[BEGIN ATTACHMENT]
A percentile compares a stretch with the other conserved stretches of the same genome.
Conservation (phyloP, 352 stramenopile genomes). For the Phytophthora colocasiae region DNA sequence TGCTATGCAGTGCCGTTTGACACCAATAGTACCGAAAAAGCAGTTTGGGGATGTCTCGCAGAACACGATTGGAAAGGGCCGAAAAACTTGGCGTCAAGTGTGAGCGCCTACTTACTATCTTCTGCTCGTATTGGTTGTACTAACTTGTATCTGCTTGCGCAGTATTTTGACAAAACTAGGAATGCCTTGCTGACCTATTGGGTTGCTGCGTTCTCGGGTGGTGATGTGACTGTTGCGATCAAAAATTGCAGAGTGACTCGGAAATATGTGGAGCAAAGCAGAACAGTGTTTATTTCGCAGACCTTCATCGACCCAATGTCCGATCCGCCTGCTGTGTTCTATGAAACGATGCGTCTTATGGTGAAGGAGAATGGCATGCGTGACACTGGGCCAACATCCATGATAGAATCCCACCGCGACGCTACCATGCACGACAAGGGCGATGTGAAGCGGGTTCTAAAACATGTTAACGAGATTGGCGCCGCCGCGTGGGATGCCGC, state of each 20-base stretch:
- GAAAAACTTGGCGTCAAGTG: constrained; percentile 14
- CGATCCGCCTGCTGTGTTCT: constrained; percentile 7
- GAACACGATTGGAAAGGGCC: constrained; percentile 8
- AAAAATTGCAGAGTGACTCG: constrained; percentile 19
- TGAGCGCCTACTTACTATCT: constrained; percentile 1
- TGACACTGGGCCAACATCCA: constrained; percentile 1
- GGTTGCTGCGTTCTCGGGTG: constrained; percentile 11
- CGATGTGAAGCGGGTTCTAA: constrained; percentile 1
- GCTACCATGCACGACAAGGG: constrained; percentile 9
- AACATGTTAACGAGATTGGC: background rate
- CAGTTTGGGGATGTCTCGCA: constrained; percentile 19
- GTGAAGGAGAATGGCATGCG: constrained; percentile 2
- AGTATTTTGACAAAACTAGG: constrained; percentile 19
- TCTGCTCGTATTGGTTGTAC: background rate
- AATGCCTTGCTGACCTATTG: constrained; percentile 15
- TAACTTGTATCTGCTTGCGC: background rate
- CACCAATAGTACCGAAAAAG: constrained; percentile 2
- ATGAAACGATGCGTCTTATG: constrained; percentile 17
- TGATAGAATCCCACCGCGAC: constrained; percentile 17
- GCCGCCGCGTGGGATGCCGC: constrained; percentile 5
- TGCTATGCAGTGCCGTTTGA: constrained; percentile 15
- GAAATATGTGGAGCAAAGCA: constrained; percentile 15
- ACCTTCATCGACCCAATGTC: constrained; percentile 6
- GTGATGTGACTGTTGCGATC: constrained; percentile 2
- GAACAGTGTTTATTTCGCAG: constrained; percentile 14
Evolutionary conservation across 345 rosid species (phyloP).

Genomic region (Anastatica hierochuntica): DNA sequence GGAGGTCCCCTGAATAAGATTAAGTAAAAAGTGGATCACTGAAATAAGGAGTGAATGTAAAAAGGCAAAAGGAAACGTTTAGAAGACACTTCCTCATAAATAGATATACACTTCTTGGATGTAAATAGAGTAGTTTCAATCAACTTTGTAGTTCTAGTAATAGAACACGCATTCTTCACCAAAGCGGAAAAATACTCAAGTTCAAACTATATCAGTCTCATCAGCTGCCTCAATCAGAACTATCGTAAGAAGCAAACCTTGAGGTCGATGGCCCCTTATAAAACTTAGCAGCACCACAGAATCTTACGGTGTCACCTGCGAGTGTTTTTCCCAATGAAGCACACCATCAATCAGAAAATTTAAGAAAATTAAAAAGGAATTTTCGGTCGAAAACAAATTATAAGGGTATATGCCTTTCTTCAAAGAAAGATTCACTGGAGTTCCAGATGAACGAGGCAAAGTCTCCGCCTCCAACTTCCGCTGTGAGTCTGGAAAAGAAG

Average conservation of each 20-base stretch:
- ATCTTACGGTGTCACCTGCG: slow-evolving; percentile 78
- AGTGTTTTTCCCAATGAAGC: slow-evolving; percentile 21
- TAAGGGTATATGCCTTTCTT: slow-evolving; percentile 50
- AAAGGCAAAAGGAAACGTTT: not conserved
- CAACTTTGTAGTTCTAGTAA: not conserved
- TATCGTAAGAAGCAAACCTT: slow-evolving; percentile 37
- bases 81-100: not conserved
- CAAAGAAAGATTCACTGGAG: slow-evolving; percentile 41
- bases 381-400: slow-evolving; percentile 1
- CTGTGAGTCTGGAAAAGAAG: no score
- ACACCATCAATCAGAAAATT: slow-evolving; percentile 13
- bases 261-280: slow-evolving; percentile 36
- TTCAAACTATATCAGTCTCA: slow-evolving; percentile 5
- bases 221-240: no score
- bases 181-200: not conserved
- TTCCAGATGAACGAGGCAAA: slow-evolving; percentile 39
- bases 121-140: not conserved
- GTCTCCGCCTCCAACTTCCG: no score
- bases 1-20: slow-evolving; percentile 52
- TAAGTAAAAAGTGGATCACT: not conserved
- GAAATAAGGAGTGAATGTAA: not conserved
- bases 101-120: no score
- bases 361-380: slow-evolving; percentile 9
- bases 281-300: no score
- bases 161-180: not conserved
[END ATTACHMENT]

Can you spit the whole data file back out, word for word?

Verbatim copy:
A percentile compares a stretch with the other conserved stretches of the same genome.
Conservation (phyloP, 352 stramenopile genomes). For the Phytophthora colocasiae region DNA sequence TGCTATGCAGTGCCGTTTGACACCAATAGTACCGAAAAAGCAGTTTGGGGATGTCTCGCAGAACACGATTGGAAAGGGCCGAAAAACTTGGCGTCAAGTGTGAGCGCCTACTTACTATCTTCTGCTCGTATTGGTTGTACTAACTTGTATCTGCTTGCGCAGTATTTTGACAAAACTAGGAATGCCTTGCTGACCTATTGGGTTGCTGCGTTCTCGGGTGGTGATGTGACTGTTGCGATCAAAAATTGCAGAGTGACTCGGAAATATGTGGAGCAAAGCAGAACAGTGTTTATTTCGCAGACCTTCATCGACCCAATGTCCGATCCGCCTGCTGTGTTCTATGAAACGATGCGTCTTATGGTGAAGGAGAATGGCATGCGTGACACTGGGCCAACATCCATGATAGAATCCCACCGCGACGCTACCATGCACGACAAGGGCGATGTGAAGCGGGTTCTAAAACATGTTAACGAGATTGGCGCCGCCGCGTGGGATGCCGC, state of each 20-base stretch:
- GAAAAACTTGGCGTCAAGTG: constrained; percentile 14
- CGATCCGCCTGCTGTGTTCT: constrained; percentile 7
- GAACACGATTGGAAAGGGCC: constrained; percentile 8
- AAAAATTGCAGAGTGACTCG: constrained; percentile 19
- TGAGCGCCTACTTACTATCT: constrained; percentile 1
- TGACACTGGGCCAACATCCA: constrained; percentile 1
- GGTTGCTGCGTTCTCGGGTG: constrained; percentile 11
- CGATGTGAAGCGGGTTCTAA: constrained; percentile 1
- GCTACCATGCACGACAAGGG: constrained; percentile 9
- AACATGTTAACGAGATTGGC: background rate
- CAGTTTGGGGATGTCTCGCA: constrained; percentile 19
- GTGAAGGAGAATGGCATGCG: constrained; percentile 2
- AGTATTTTGACAAAACTAGG: constrained; percentile 19
- TCTGCTCGTATTGGTTGTAC: background rate
- AATGCCTTGCTGACCTATTG: constrained; percentile 15
- TAACTTGTATCTGCTTGCGC: background rate
- CACCAATAGTACCGAAAAAG: constrained; percentile 2
- ATGAAACGATGCGTCTTATG: constrained; percentile 17
- TGATAGAATCCCACCGCGAC: constrained; percentile 17
- GCCGCCGCGTGGGATGCCGC: constrained; percentile 5
- TGCTATGCAGTGCCGTTTGA: constrained; percentile 15
- GAAATATGTGGAGCAAAGCA: constrained; percentile 15
- ACCTTCATCGACCCAATGTC: constrained; percentile 6
- GTGATGTGACTGTTGCGATC: constrained; percentile 2
- GAACAGTGTTTATTTCGCAG: constrained; percentile 14
Evolutionary conservation across 345 rosid species (phyloP).

Genomic region (Anastatica hierochuntica): DNA sequence GGAGGTCCCCTGAATAAGATTAAGTAAAAAGTGGATCACTGAAATAAGGAGTGAATGTAAAAAGGCAAAAGGAAACGTTTAGAAGACACTTCCTCATAAATAGATATACACTTCTTGGATGTAAATAGAGTAGTTTCAATCAACTTTGTAGTTCTAGTAATAGAACACGCATTCTTCACCAAAGCGGAAAAATACTCAAGTTCAAACTATATCAGTCTCATCAGCTGCCTCAATCAGAACTATCGTAAGAAGCAAACCTTGAGGTCGATGGCCCCTTATAAAACTTAGCAGCACCACAGAATCTTACGGTGTCACCTGCGAGTGTTTTTCCCAATGAAGCACACCATCAATCAGAAAATTTAAGAAAATTAAAAAGGAATTTTCGGTCGAAAACAAATTATAAGGGTATATGCCTTTCTTCAAAGAAAGATTCACTGGAGTTCCAGATGAACGAGGCAAAGTCTCCGCCTCCAACTTCCGCTGTGAGTCTGGAAAAGAAG

Average conservation of each 20-base stretch:
- ATCTTACGGTGTCACCTGCG: slow-evolving; percentile 78
- AGTGTTTTTCCCAATGAAGC: slow-evolving; percentile 21
- TAAGGGTATATGCCTTTCTT: slow-evolving; percentile 50
- AAAGGCAAAAGGAAACGTTT: not conserved
- CAACTTTGTAGTTCTAGTAA: not conserved
- TATCGTAAGAAGCAAACCTT: slow-evolving; percentile 37
- bases 81-100: not conserved
- CAAAGAAAGATTCACTGGAG: slow-evolving; percentile 41
- bases 381-400: slow-evolving; percentile 1
- CTGTGAGTCTGGAAAAGAAG: no score
- ACACCATCAATCAGAAAATT: slow-evolving; percentile 13
- bases 261-280: slow-evolving; percentile 36
- TTCAAACTATATCAGTCTCA: slow-evolving; percentile 5
- bases 221-240: no score
- bases 181-200: not conserved
- TTCCAGATGAACGAGGCAAA: slow-evolving; percentile 39
- bases 121-140: not conserved
- GTCTCCGCCTCCAACTTCCG: no score
- bases 1-20: slow-evolving; percentile 52
- TAAGTAAAAAGTGGATCACT: not conserved
- GAAATAAGGAGTGAATGTAA: not conserved
- bases 101-120: no score
- bases 361-380: slow-evolving; percentile 9
- bases 281-300: no score
- bases 161-180: not conserved